6. It is the duty of the President, or an officer of the Synod appointed by the President, to be present at the meetings of the districts, to advise them, and to report at the next session of the Synod.
7. The President shall perform all additional duties assigned to him by the Bylaws or by special resolution of the Synod in convention.
8. When matters arise between meetings of the Synod in convention which are of such a nature that action thereon cannot be delayed until the next convention, the President is authorized to submit them to a written vote of the member congregations of the Synod only after full and complete information regarding the matter has been sent to member congregations by presidential letter and has been published in an official periodical of the Synod. If such matters are related to the business affairs of the Synod, such a vote shall be conducted only after the President has consulted with the synodical Board of Directors. In all cases at least one-fourth of the member congregations must register their vote.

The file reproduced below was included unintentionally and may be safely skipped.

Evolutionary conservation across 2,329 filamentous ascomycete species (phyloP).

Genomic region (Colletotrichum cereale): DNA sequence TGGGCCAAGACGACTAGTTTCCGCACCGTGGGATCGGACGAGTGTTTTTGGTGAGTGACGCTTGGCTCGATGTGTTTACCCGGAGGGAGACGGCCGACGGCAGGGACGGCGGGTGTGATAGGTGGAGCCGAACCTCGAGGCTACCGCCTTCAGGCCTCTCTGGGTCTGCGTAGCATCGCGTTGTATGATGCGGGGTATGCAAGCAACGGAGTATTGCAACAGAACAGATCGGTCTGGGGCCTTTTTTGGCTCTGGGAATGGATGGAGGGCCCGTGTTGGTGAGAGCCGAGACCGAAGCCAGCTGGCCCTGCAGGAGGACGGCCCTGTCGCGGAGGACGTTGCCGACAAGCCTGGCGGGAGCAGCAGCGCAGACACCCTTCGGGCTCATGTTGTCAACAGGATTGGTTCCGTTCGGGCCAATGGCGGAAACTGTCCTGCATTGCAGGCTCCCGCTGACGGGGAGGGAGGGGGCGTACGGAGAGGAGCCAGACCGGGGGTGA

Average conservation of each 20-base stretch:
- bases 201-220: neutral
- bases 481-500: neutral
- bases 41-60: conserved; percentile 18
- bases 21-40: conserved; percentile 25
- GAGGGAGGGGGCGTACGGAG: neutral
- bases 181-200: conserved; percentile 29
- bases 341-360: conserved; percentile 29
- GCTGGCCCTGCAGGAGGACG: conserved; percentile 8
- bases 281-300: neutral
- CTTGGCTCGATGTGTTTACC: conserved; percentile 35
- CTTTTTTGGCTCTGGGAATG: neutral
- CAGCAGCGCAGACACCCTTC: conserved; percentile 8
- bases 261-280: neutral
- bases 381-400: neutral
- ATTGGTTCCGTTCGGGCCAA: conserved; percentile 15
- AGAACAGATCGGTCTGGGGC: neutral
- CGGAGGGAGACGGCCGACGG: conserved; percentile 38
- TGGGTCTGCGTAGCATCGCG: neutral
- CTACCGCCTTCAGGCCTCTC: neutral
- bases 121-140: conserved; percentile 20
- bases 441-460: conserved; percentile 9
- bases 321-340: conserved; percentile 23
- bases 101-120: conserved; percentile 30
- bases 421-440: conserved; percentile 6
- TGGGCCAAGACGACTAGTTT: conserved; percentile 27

Note well that his primary duty is to supervise doctrine and practice in the synod. We do not ask our president to “lead” us. We ask him to enforce the resolutions of synod which are to be in keeping with Scripture. His only other duty is to run a convention. Rather than publishing a nice glossy insert on leadership, we wish he would spend his time dealing with the countless cases of open communion, women sacristans, coffee-shop church, and so forth. He is a president which means that he presides and what he presides over is a convention. But presiding over a convention is just one week out of every three years. The other 155 weeks is to be presiding over doctrine and practice. He is an overseer and supervisor of doctrine and practice according to the policies we have established as a synod, not a purveyor of warmed over “corporate speak” on leadership. The church is a family, not a business. We do not need corporate leaders. We need church leaders who are fathers and who practice headship, not leadership.